What's so good about a mortgage offset?

By Nila Sweeney

An oragami house made out of money representing an offset loan

First, what is an offset account? An offset account is simply an account that is linked to your home loan in such a way that it reduces the amount of interest you have to pay.

"A savings offset account runs in conjunction with a residential loan, and the interest earned on the offset account is applied to reduce the interest payable on the loan," explains Steve Tovas from Neomoney.

"When you have an offset you don’t earn interest on your savings. However, you are benefiting as the interest on your savings is actually working to reduce the amount payable on the loan."

There are two types of offset accounts: a 100% offset and a partial offset. "A 100% offset is where the interest rates earned and paid are the same," Tovas says. "A partial offset is where the interest earned on the offset account is only a portion of the rate paid on the home loan."

The better product is the 100% offset account, as it means that interest on your savings is earned at the same interest rate as your mortgage.

For example, let’s look at Jessica’s situation. Jessica has a home loan of $323,500 with an interest rate of 6.95%, and an offset account with $45,000 in it.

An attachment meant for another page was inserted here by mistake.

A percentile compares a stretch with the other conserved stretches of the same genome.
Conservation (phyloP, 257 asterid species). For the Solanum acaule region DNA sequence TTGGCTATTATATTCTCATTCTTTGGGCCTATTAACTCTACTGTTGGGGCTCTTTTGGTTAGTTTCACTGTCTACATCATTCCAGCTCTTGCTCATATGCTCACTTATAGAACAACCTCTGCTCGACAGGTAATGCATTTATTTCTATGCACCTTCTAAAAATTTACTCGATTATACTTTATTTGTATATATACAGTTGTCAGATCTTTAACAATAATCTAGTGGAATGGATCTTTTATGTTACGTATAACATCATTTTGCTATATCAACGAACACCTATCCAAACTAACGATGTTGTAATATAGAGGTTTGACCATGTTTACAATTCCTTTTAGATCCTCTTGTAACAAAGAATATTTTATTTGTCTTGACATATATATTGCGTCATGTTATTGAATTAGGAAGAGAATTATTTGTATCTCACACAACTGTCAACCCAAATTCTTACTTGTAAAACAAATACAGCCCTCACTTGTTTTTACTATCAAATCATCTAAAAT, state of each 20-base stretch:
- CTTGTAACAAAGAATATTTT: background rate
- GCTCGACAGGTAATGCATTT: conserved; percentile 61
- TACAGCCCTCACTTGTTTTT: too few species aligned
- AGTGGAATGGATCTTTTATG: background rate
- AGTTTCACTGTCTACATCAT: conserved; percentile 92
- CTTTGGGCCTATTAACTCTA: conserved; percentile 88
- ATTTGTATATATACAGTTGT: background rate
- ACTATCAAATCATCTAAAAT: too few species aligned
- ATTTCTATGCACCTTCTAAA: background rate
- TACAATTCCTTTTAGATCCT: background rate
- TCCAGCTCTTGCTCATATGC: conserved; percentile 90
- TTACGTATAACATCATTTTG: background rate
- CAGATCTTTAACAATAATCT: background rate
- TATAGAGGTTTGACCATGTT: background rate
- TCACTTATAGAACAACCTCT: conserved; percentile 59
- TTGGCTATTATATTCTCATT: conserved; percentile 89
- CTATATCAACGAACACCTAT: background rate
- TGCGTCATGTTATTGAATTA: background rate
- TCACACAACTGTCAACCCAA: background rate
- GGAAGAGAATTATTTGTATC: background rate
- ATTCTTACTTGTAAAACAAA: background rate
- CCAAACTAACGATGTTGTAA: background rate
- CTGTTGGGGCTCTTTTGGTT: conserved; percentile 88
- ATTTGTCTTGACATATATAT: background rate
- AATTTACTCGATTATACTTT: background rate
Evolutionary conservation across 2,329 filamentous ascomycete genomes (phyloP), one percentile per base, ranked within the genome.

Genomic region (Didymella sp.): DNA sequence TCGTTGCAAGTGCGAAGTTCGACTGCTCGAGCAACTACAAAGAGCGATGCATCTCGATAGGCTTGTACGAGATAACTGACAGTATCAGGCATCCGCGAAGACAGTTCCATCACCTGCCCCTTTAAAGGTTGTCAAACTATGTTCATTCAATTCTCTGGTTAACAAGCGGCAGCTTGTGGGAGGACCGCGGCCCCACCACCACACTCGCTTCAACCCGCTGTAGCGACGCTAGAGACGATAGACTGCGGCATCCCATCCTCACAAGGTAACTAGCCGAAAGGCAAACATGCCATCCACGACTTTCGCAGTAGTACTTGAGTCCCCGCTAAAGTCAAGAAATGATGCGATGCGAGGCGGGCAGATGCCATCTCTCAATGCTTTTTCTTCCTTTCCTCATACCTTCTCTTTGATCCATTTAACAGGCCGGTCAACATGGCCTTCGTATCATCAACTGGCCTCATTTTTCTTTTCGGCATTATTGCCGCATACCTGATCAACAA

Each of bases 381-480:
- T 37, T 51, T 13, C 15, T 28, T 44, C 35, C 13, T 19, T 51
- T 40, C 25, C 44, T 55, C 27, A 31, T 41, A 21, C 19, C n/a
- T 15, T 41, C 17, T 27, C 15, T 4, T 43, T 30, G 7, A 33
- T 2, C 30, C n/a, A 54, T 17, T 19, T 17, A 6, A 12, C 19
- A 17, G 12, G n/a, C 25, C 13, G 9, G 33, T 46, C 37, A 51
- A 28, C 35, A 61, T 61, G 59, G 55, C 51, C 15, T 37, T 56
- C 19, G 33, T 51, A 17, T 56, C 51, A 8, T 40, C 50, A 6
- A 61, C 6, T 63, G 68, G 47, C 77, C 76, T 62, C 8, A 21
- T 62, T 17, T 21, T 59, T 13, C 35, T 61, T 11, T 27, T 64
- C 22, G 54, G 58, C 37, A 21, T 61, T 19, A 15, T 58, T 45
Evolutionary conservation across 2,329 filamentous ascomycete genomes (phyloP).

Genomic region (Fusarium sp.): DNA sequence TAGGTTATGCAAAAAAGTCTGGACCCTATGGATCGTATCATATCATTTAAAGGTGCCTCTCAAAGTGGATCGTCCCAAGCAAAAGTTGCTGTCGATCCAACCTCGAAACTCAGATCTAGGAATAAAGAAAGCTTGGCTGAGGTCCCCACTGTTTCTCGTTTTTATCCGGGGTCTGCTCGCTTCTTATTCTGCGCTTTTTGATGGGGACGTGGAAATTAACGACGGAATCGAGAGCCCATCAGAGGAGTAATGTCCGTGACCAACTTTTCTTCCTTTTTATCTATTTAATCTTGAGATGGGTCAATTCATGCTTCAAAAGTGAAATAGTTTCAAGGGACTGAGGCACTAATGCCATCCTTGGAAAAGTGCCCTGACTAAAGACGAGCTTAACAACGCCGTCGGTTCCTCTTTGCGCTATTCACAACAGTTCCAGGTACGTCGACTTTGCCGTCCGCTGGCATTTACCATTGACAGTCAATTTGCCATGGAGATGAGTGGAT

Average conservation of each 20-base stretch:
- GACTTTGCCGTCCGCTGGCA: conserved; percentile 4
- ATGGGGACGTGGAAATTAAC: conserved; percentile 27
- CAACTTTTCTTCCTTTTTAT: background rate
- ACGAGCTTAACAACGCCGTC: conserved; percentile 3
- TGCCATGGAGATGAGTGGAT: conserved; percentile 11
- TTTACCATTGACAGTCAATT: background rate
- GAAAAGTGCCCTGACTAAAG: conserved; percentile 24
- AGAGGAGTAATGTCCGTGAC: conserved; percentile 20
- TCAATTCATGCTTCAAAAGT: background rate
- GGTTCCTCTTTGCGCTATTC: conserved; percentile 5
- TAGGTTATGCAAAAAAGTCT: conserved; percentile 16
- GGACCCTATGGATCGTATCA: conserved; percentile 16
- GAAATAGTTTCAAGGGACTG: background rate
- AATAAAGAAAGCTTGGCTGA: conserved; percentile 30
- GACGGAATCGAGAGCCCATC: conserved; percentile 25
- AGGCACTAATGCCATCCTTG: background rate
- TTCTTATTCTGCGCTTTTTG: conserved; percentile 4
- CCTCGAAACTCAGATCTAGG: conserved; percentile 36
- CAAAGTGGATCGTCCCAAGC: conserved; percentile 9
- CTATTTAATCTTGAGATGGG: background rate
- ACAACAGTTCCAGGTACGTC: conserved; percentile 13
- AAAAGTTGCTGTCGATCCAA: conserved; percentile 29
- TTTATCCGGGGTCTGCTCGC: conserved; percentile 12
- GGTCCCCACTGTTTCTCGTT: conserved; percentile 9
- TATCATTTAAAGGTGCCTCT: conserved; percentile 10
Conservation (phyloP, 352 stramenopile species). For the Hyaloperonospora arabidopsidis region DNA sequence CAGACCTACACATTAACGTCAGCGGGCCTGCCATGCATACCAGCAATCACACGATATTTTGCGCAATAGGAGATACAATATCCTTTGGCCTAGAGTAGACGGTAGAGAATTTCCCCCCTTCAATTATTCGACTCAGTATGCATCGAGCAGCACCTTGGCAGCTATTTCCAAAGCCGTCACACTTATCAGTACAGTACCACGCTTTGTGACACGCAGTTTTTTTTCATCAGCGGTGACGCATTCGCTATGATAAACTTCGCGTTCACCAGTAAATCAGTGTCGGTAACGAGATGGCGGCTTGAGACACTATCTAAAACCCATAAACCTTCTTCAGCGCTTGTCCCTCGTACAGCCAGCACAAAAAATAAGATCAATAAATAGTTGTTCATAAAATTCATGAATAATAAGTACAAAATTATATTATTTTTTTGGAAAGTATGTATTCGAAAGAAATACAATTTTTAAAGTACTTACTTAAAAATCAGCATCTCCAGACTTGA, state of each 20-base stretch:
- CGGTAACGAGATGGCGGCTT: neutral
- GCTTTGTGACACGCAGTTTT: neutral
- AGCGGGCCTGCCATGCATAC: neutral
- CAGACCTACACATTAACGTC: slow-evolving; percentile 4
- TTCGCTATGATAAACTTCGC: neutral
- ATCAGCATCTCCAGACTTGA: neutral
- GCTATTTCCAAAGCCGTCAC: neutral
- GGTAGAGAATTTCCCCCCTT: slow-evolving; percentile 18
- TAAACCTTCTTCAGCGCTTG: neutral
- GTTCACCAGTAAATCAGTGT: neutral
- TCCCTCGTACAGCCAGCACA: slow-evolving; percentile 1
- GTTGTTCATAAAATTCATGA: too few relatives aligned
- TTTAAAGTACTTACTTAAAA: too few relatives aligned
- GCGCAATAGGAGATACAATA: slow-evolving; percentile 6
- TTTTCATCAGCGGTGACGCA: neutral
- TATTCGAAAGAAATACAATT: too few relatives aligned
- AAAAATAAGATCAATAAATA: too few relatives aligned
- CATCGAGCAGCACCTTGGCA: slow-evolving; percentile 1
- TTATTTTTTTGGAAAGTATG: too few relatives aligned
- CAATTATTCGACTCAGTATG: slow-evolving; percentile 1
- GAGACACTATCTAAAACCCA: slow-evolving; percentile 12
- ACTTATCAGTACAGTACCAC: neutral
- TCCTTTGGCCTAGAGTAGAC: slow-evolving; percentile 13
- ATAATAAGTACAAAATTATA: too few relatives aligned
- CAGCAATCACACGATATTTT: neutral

She earns interest on her savings at 6.95%, which equates to $260 per month. This amount is used to "offset" the interest that accrues on her loan ($1,875 per month). Consequently, her monthly interest repayment on her mortgage is reduced to just $1,615.

So, it’s clear that offset accounts save you money. They can also help you reduce your tax bill, by offsetting taxable income from deposit accounts against interest paid in after tax dollars on mortgage repayments.

But if offset accounts produce such fabulous savings, why doesn’t every mortgage holder in the country have one?

To begin with, you need a decent amount of savings to get any value out of the offset. If your savings account rarely increases above a few thousand dollars, the interest savings won’t be significant.

Also, not all offset accounts are equal, and some are attached to significant fees. Some banks slug you with ongoing charges of up to $15 per month, or $180 per year, in order to have an offset account.

At the end of the day, however, most borrowers would benefit from having an offset account. If you don’t have one, or you’re keen to find out how much you could save with an offset, speak to your bank or mortgage broker today.

This article was originally written in May 2011 and was updated for formatting and content in July 2018

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